Inspiration for your next holiday
Inspiration for your next holiday
Riga, the capital of Latvia, is well known for its medieval architecture, turbulent history and timeless Baltic charm. Visitors to the city fall in love with its many fascinating historical sites, art nouveau architecture and vibrant nightlife, as well as the unique local cuisine.
Despite their proximity, Riga’s districts are varied, each offering a different holiday experience. Depending on your interests, certain areas may be more suitable than others. This article will give you an overview of the city’s best districts and help you choose the ideal base for your trip.
Most of Riga’s best neighbourhoods for tourists are situated to the east of the River Daugava. The Old City, with its major tourist attractions, lies next to the river itself, while the greener, more artistic and commercial areas are found further east. It’s worth exploring a variety of these areas during your trip in order to experience Riga’s varied culture.
The best districts if you are new to Riga are: 1) The Old Town, 2) Mežaparks, 3) Brasa 4) The riverside of Āgenskalns
The map below displays the main areas of Riga where tourists could stay
The tourist districts of Riga: 1) Vecrīga (The Old Town) 2) Centra rajons (Central District) 3) Mežaparks 4) Brasa 5) Āgenskalns 6) Skanste
The map below shows the location of hotels and rental rooms in central Riga. By altering the dates to suit your trip, the map will display current prices and availability.
If it’s your first time in Riga, we’d recommend staying close to the river – either in the Old Town or across the river in Āgenskalns. These areas are within walking distance of the major tourist sites and local markets, as well as providing great local food and nightlife options.
Riga is a small and easily walkable capital, so staying in any of the city’s best districts will allow you close access to the business centre. However, the most convenient areas for business travellers to be based in are Skanste or the Central District.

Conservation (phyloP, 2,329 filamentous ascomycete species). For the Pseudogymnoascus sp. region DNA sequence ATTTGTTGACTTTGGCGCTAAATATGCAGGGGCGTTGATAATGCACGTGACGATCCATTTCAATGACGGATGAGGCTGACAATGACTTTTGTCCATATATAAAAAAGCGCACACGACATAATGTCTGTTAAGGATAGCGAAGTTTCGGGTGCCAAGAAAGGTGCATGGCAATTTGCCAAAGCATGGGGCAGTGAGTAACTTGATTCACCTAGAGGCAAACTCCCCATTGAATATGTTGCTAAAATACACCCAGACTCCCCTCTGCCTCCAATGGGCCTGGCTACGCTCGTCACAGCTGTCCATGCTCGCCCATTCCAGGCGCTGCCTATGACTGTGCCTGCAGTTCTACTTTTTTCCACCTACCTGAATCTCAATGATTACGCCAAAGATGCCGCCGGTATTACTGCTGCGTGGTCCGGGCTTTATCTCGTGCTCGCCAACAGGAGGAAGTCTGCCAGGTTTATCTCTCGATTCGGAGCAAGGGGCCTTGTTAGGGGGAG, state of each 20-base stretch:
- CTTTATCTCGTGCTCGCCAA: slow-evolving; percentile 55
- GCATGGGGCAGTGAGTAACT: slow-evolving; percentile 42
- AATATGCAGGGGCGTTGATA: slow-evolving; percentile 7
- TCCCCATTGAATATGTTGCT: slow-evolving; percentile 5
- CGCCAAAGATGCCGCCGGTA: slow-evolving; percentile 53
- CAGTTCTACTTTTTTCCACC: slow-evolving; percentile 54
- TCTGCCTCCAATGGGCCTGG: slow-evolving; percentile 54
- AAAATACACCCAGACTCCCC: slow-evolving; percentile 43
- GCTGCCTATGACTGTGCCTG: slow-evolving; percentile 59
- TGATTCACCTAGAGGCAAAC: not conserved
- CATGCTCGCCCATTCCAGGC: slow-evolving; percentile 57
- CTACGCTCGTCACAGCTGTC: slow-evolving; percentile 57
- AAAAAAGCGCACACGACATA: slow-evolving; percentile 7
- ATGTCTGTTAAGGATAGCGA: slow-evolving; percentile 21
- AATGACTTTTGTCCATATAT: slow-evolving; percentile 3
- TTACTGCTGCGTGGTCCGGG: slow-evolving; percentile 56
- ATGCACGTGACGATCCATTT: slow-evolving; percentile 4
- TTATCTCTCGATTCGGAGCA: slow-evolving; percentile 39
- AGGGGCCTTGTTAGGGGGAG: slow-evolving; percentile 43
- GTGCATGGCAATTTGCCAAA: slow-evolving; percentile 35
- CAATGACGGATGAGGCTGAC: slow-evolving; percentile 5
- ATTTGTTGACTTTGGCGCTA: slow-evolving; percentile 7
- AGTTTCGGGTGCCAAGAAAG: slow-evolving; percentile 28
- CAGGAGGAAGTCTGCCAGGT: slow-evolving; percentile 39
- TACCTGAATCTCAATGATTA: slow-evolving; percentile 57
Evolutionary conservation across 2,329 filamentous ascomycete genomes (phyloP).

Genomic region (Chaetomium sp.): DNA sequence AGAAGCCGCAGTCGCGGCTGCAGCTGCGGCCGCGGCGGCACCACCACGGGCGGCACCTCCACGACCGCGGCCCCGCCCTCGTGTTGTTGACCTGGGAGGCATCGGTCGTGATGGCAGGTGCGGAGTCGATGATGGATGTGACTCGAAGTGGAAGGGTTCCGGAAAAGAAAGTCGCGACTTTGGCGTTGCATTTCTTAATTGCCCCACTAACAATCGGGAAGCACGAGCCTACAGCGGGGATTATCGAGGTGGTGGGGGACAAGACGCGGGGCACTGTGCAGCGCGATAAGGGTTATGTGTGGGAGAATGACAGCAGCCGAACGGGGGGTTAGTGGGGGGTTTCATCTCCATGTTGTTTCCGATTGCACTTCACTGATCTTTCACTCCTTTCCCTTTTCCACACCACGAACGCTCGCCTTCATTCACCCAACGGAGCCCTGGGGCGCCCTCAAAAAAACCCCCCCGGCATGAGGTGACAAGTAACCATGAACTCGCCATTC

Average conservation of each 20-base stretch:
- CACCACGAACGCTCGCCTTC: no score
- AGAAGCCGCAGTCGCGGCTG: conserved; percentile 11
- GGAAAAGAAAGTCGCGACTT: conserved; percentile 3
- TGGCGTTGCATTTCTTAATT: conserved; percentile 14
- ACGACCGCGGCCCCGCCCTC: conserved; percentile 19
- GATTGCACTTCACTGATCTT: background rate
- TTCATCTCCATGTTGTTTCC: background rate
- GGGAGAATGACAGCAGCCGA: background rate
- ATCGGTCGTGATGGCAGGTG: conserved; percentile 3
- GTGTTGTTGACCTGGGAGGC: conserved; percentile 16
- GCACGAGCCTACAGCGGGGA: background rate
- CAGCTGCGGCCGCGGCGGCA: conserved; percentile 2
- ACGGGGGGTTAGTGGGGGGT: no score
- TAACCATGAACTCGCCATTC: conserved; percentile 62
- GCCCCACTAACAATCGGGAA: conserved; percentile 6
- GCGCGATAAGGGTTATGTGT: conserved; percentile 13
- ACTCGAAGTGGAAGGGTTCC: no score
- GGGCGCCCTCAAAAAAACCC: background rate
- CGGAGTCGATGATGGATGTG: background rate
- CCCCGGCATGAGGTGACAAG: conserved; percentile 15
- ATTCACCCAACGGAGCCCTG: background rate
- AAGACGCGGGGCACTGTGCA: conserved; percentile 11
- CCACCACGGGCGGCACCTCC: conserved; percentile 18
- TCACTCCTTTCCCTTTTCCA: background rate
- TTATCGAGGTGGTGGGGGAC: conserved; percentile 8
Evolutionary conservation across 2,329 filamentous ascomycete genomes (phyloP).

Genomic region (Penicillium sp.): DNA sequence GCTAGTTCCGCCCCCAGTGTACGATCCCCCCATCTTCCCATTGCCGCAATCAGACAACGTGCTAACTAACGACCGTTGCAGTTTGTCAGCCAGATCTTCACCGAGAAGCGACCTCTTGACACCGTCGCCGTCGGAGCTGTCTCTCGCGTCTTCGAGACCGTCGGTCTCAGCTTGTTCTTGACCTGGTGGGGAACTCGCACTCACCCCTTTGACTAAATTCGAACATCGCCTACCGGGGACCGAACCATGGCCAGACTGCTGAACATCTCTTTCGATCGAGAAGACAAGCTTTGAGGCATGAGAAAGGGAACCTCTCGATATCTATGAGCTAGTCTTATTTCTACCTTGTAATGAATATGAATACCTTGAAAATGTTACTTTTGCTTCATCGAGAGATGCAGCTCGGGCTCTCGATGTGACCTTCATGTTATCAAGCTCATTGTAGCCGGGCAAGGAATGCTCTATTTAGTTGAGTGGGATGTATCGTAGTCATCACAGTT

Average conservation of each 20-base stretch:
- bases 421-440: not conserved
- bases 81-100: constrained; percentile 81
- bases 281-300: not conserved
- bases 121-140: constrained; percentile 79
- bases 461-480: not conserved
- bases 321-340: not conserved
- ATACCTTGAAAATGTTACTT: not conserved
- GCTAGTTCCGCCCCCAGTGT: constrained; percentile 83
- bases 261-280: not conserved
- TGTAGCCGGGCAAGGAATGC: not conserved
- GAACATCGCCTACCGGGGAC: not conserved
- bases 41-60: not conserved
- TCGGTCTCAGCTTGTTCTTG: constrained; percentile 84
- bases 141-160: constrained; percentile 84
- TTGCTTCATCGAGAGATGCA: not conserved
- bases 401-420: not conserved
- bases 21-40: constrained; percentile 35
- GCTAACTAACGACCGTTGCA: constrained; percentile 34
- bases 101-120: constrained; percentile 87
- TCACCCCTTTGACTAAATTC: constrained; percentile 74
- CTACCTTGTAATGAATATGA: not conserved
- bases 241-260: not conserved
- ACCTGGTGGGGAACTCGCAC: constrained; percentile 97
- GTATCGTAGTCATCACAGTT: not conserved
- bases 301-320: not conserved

Vecrīga (The Old Town)
The most picturesque part of the city, the Old Town is full of historic medieval sites. The entire district has been named a UNESCO World Heritage Site for its significance in European history and its contemporary beauty.
It’s the best place to stay for travellers interested in learning about Latvian heritage, as well as anyone interested in medieval European architecture. The area is also home to the city’s best food and drink options, so if you’re hoping to try some authentic Latvian food in a tourist-friendly setting, then this would be an ideal area to choose.
Centra rajons (Central District)
The Central District is largely a residential area, with fewer tourists than other parts of Riga. However, it is only a short walk to the major attractions and offers a range of great options for eating and shopping.
Its entry is marked by the impressive Freedom Monument, with its streets home to many fine examples of the art nouveau architecture that Riga is famous for. These elegant, 20th-century buildings house quaint local cafes and great restaurants that are popular with Latvian diners.
Mežaparks translates from Latvian as ‘forest parks’, with the neighbourhood being perfect for those looking to enjoy some green spaces away from the city crowds. Its beautiful parks are full of small local cafes, as well as a choice of restaurants and shops.